Body Stress Release

Origins of BSR

The origins of BSR

Body Stress Release is a health technique that arose out of one man’s journey from debilitating pain and hopelessness back to health. When Ewald Meggersee was five years old he fell out of a tree and was semi conscious for a week. From then on he experienced intense lower back and leg pain and over the next three decades he explored numerous forms of treatments but none offered any long term solutions.

When at the age of 30 Ewald began to experience the horror bouts of temporary paralysis from the waist down, he had the sense that the key to his recovery lay in investigating the body’s self-healing ability. This search culminated in the development of a new approach to healthcare, Body Stress release (BSR).

Ewald Meggersee’s Story

Fear of becoming totally paralysed while still in his 30s led Ewald Meggersee, together with his wife Gail, to pioneer the body-wellness system known as Body Stress Release (BSR). “I had the distorted posture of a 120-year-old and would frequently wake up paralysed from the waist down,” says Ewald.

Gail and Ewald, the founders of BSR

After the accident Ewald had a burning ache in his lower back and shooting pains in his legs, he often woke with numb hands and he was aware of a constant “funny feeling” in his stomach. His school days were a nightmare; he couldn’t sit still and was constantly moving his legs to ease his lower back pain. He was reprimanded for fidgeting. The soles of his feet felt bruised and hot and he would often collapse from a deep ache in his knees if asked to stand for any period of time.

He often suffered from a blocked nose and post nasal drip and frequent bouts of infection. When he was 15, he was told his pain and severe cramping was psychosomatic, because no one could find any physical cause for it. He could never play rugby or participate in sports like the other boys and he often felt humiliated. Because of his pain Ewald felt himself withdrawing into an emotional corner, becoming an observer of life rather than a participant.

Ewald qualified as an industrial chemist, and met and married Gail, a teacher. His body pain didn’t let up. “Sometimes,” says Gail, “Ewald would scream out in his sleep and leap out of bed in the grip of intense cramping in his calf muscles”.

One day Ewald woke up feeling no sensation from the waist down, Gail watched in horror as he rolled out of bed onto the floor, pulling himself up via the wardrobe for support while he waited for sensation to return to his legs. This nightmare soon became a regular occurrence for Ewald. “You can imagine my fear of going to sleep at night when I didn’t know if I was going to wake up permanently paralysed,” he says. Eventually it got so bad that Ewald faced losing his job and spending his life in a wheelchair. It was at this point that Ewald and Gail sold up everything they had to train as Chiropractors in America.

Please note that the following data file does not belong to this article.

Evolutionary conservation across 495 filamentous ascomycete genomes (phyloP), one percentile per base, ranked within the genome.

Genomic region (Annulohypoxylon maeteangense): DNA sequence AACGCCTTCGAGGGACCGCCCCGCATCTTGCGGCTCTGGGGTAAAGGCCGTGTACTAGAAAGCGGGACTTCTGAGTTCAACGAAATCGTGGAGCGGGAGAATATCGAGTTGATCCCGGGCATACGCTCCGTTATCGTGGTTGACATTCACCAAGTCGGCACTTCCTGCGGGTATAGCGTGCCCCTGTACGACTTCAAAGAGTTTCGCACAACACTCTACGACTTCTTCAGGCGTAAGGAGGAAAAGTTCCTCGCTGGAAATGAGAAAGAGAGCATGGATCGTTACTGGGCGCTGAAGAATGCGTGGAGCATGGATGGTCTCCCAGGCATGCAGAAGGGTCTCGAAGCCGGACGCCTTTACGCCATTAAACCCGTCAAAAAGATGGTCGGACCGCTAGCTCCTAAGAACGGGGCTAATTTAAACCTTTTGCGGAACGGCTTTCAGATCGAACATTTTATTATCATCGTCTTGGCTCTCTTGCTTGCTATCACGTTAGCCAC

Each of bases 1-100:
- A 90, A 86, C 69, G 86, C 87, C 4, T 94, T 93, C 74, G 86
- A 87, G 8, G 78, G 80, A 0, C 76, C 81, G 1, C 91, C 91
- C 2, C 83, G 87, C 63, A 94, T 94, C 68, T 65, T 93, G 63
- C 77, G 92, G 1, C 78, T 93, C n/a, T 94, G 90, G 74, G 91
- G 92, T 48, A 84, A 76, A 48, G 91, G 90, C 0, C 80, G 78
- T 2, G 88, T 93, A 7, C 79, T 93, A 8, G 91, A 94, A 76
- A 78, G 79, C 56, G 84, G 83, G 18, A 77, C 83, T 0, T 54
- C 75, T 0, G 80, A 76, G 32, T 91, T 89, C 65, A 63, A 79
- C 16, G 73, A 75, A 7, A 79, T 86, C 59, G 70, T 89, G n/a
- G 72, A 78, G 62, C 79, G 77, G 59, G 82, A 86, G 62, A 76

Over the years, Ewald had received temporary relief from regular chiropractic treatments, but the pain would always return. Now they hoped to discover something which perhaps others had missed and find a way to identify the source of Ewald’s pain and reverse his worsening condition. While they were studying in America they were fortunate to meet Dr Richard van Rumpt, a retired chiropractor who had researched an approach completely different to chiropractic manipulation. Van Rumpt’s research was based around listening to the body and using it as a biofeedback mechanism that would be self-healing.

Gail and Ewald returned to South Africa and built on his method of reading the body’s feedback response to areas of muscle stress and contraction. The technique became known as Body Stress Release.

Ewald comments: “What we discovered is that the body protects itself from stress in a highly organised way. Although it can normally adapt to the various stresses and strains of everyday life – falls, jerks, heavy lifting, bad posture – if the stress gets too severe, the body suffers overload and locks the stress into itself in lines of tension and contraction”.

This tension – or body stress – leads to pain, numbness or stiffness and it also interferes with the body’s self-healing defense mechanism. The body is less and less able to cope with or adapt to added stress, and begins to deteriorate further. This is why a person with long-term body stress may also feel tense, tired, and lacking in energy and enthusiasm for life. Headaches, backache and indigestion may follow. Sometimes a person suffering stress overload no longer feels stiff or sore – but just comes to accept as normal a sense of having less than 100% well-being.

Word soon spread when Gail and Ewald started their BSR Practice in Cape Town in the 1980’s. Many of their clients, like Ewald himself, had tried other avenues of treatment without success. After a few years in practice they could no longer accommodate new clients and Gail and Ewald realised that in order to assist more people they were going to put their energy into training new BSR Practitioners. But now the couple had found a gentle, almost miraculous way of enhancing the body’s own healing powers by releasing long-held stress locked in the muscle system. They knew it worked because Ewald himself, had gone from the constant fear of permanent paralysis to regaining his strength and the pain-free body he now describes as being as fit as a teenager’s.

The BSR system which the Meggersee’s pioneered differs radically from its chiropractic roots. BSR does not claim to diagnose nor treat like the traditional therapeutic realm, it is only concerned with releasing stored body stress so that the body is assisted in its inbuilt ability to maintain and heal itself. BSR has enhanced the lives of tens of thousands of people and is currently practiced in 16 countries, from South Africa, to Holland, Japan, the UK, USA and even Iceland. Log on to to find an international practitioner.